New Coaching and Instructing Website


I seem to have a habit of changing my websites on a regular basis, this time I choose to try and teach myself how to use joomla based web site to up grade my coaching and instructing site snowdonia mountain guides. It is still under the Life in the Vertical domain, but I plan to set up the independent .com eventually. These thing do take time.

I also plan to move much of the information from my climbing coach blog to the site, so I can set it up as some attached articles. Hopefully masking it easier to browse than searching through the archives of the blog. Anyway, as ever I appreciate feedback, and bookings!

Cyber World of Pain

Having a new computor has meant that I have had to import all the photos I want onto my laptop, from where they were backed up onto a hard drive. The problem has been that I have around 13000 images that I need to sift through in order to find the images that I want.

It has also given me the opportunity to add keywords to the images to make the database easier to search. Hopefully in the long run it will help with the efficient search of my older images. Also I have only kept the better images on my computor.

I seems like it has stopped raining outside, however I am back up at the cafe again today, after doing the evening shift again yesterday. Anyway looking forward to a weekend off. Hopefully it will be sunny, but probably not, as the monsoon looks very well set in.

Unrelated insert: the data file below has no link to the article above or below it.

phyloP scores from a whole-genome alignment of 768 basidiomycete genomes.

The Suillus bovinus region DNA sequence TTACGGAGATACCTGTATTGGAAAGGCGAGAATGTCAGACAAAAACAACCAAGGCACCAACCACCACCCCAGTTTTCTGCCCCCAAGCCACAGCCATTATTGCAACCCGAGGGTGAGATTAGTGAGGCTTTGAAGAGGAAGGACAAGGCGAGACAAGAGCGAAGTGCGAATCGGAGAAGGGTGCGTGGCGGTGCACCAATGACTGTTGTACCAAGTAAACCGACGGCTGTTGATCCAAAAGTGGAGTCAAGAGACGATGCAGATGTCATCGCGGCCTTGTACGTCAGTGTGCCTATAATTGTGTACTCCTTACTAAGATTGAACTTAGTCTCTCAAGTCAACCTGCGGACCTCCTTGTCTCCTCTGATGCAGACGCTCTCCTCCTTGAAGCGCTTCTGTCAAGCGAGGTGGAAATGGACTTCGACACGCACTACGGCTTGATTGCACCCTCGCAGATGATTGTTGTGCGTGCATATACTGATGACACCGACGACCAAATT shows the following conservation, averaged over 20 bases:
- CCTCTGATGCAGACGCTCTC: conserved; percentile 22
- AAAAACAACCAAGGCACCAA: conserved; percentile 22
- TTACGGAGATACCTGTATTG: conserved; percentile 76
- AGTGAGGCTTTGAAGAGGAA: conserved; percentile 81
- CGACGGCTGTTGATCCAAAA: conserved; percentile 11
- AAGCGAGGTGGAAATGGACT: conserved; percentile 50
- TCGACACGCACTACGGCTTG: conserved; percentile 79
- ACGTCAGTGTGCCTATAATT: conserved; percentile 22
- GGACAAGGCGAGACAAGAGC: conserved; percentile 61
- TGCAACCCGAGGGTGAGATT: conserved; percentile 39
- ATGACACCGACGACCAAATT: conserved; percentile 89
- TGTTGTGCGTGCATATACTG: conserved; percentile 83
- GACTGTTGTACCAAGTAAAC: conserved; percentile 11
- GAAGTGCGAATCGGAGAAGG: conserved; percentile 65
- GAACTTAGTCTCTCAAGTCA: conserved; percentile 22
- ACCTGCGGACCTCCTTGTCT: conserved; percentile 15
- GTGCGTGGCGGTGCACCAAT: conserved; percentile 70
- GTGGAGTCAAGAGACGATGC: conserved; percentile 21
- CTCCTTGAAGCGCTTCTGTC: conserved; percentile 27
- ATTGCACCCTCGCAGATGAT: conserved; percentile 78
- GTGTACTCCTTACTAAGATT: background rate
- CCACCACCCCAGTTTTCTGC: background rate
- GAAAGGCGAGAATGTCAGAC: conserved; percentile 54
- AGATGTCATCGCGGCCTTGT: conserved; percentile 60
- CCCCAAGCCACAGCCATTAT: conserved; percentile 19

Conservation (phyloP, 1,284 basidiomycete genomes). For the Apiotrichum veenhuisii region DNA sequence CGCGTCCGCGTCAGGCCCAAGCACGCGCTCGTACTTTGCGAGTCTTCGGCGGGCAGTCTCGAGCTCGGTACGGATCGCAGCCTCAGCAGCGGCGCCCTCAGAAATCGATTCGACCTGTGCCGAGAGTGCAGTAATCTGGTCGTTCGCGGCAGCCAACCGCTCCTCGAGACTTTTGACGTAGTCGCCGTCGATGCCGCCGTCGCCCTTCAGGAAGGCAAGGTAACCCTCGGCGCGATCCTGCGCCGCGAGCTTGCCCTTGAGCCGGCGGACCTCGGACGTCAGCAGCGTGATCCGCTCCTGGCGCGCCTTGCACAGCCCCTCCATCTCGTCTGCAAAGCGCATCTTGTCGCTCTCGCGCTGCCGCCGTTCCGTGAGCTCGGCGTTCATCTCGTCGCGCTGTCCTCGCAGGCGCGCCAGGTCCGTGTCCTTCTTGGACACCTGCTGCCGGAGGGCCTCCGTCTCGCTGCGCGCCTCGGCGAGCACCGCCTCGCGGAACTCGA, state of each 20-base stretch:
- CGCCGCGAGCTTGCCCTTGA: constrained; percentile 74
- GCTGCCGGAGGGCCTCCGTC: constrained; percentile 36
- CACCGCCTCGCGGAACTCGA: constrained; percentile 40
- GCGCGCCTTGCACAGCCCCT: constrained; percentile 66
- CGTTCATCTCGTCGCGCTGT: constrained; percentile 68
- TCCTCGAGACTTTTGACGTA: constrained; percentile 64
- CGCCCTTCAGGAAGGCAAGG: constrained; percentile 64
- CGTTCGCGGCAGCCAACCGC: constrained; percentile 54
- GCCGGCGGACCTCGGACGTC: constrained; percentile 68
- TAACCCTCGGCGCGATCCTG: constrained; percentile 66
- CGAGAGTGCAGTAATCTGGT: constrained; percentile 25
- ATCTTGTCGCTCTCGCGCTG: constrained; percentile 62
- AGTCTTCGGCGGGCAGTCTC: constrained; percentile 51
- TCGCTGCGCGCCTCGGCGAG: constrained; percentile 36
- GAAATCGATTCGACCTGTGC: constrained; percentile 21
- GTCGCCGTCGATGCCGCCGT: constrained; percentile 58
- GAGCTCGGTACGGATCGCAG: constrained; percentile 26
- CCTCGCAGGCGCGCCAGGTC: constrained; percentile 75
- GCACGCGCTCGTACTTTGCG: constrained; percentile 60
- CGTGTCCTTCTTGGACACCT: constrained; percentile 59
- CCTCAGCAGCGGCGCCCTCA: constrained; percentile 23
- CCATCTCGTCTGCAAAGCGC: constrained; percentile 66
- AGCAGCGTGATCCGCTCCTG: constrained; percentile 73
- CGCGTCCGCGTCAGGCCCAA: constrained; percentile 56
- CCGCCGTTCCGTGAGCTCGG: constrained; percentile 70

New Laptop = Short Holiday

MacBook Pro
MacBook Pro

Well, my old mac simply won’t turn on now, so I forked out the cash for a new MacBook Pro. Ouch, it really hurt paying for, it, as I can now only afford realistically to go on holiday for two weeks. Unless work picks up, but seeing as I have heard of no work instructing for over a two month now, things don’t look very good!

Anyway, team El Cap have been doing some training. We have spent a couple of evenings at the climbing wall doing a some big walling essentials. I have introduced them to the concept of aid climbing, frech free climbing, and Jumaring fixed lines.

Basically a mini Big Wall Workshop. I have run similar curse for climbers this year. So if anyone needs a quick Idiots Guide to Big Walling Course before the middle of September, then get in touch.

Rain Rain Go away

Well its continuing to lash it down, which is an arse, after all having so much time on my hands it would be nice to get out climbing. However I have been stuck in doors twiddling my thumbs, trying not to get too bored. I might take up knitting to while away the hours, seeing as I am still waiting for my battery for my laptop to arrive from Hong Kong. I was gutted, the gits had a website! I am getting ready to accept that I have been ripped off, fortunately it was only for a few quid from my paypal account.

Anyway I hope it brightens up tomorrow afternoon like it is promising to do so on the metoffice site, as I want to go climbing, I also have a client who wants guiding upa few E1’s on saturday. So I am praying that either Tremadog or Gogarth will be dry. Other than that its been ground hog day around here.

What’s New on the Pete’s Eats Menu?